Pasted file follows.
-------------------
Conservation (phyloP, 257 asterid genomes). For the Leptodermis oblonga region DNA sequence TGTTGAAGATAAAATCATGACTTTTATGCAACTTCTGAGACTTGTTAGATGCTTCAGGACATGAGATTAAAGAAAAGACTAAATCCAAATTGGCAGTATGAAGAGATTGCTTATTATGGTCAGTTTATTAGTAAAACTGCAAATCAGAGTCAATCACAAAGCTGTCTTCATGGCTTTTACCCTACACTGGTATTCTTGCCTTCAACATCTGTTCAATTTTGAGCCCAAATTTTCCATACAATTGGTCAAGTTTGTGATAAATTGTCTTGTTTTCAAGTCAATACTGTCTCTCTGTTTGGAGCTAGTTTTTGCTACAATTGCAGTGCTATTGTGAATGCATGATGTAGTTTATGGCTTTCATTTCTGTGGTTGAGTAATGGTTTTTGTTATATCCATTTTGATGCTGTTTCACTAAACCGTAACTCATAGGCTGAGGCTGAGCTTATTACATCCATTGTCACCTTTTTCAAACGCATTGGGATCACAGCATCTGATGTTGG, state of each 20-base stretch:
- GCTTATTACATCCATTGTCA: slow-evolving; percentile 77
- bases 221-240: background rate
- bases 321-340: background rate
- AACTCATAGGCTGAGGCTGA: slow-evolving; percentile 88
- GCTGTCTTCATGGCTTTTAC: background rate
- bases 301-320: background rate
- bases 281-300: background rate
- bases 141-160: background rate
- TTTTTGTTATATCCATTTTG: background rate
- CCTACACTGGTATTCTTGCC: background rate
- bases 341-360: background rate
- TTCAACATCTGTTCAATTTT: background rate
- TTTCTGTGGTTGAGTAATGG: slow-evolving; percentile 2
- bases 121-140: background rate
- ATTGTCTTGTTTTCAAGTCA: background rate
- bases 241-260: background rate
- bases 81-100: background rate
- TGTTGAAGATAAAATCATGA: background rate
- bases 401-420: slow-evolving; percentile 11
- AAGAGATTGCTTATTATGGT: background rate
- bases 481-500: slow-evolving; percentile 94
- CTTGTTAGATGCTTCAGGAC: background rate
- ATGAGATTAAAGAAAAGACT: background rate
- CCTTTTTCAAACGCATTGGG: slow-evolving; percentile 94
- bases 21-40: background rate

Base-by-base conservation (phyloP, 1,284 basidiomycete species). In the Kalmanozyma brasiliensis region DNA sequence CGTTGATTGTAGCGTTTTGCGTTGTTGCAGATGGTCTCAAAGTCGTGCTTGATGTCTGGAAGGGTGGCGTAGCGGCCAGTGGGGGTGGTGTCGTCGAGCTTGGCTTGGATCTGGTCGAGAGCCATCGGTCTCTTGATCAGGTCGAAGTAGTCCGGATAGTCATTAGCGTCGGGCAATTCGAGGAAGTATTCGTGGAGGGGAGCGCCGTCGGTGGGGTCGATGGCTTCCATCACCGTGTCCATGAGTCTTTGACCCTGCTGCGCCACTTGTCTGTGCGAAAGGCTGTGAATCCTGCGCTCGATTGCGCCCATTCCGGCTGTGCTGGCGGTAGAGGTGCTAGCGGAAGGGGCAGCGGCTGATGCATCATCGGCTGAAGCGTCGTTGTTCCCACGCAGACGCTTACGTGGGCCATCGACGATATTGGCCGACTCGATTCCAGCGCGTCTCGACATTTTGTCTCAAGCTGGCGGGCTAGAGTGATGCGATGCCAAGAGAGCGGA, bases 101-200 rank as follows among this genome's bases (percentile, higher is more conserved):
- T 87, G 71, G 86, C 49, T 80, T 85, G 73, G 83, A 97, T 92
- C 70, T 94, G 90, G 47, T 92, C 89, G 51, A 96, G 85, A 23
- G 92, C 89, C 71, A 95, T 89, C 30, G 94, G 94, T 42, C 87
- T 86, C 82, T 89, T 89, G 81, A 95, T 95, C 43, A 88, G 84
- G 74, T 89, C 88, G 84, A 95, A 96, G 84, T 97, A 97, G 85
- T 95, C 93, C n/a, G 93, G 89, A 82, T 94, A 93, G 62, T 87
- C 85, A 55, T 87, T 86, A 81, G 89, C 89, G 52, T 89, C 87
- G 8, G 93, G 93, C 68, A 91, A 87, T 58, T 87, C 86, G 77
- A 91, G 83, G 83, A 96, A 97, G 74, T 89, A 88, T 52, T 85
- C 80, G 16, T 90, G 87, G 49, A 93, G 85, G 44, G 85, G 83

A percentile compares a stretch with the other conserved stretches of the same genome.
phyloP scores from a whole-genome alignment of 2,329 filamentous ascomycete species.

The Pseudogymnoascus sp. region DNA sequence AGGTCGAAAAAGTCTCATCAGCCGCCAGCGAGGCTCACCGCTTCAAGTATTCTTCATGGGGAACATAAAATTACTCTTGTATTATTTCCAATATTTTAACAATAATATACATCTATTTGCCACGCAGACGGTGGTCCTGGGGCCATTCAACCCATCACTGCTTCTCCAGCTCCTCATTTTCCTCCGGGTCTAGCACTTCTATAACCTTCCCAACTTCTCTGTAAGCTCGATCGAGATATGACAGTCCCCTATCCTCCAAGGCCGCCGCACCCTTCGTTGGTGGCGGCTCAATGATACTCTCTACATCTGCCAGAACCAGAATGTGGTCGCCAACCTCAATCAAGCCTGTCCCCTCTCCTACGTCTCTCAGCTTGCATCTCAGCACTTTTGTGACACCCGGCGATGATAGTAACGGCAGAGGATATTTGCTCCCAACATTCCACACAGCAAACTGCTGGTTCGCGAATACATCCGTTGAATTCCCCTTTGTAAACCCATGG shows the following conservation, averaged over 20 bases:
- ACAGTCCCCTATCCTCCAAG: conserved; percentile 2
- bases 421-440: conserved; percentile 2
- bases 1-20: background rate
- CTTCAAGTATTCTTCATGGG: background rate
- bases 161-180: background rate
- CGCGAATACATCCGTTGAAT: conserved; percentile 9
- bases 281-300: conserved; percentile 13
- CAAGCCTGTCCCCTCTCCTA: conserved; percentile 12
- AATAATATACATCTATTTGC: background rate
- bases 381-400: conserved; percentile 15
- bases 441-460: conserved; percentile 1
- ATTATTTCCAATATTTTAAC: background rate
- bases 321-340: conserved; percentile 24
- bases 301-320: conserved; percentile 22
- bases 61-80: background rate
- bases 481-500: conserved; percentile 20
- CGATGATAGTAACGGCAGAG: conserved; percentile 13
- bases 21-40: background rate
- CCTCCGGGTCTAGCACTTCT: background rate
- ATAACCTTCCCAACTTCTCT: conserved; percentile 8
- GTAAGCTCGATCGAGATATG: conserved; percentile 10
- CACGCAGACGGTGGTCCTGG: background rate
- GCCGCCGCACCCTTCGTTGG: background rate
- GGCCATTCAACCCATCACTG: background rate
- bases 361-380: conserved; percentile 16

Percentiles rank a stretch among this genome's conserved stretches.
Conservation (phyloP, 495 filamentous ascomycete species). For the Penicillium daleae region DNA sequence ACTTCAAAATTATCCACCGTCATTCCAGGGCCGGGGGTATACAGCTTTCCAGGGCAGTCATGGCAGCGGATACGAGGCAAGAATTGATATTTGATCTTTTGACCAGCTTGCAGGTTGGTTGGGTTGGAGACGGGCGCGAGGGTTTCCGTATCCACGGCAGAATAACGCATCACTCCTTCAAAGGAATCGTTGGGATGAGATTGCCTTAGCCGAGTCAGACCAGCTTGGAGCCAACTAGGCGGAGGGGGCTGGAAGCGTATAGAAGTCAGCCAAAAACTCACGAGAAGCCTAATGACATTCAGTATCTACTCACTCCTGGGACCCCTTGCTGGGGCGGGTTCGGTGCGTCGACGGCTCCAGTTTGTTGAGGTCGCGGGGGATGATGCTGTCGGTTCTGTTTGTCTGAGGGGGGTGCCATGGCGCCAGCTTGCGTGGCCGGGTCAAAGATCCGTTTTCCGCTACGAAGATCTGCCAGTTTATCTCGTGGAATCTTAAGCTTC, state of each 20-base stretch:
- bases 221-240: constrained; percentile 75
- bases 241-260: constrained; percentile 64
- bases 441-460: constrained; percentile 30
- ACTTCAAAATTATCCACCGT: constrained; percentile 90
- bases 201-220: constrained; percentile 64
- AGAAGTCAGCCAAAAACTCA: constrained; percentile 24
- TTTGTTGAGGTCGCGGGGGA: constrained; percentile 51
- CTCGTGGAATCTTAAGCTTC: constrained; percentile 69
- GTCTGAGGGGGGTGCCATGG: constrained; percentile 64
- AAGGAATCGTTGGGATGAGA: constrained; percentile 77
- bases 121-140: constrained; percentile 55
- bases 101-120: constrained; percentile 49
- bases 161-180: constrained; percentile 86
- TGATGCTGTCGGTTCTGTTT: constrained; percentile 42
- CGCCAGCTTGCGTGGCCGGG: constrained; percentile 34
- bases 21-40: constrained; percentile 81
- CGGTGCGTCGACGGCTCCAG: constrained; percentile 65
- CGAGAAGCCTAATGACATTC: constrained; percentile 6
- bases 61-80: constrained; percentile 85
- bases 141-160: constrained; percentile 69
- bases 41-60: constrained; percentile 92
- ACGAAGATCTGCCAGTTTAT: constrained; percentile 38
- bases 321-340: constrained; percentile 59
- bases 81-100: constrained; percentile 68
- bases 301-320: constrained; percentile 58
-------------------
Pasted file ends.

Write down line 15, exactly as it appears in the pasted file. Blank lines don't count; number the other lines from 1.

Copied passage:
- bases 121-140: background rate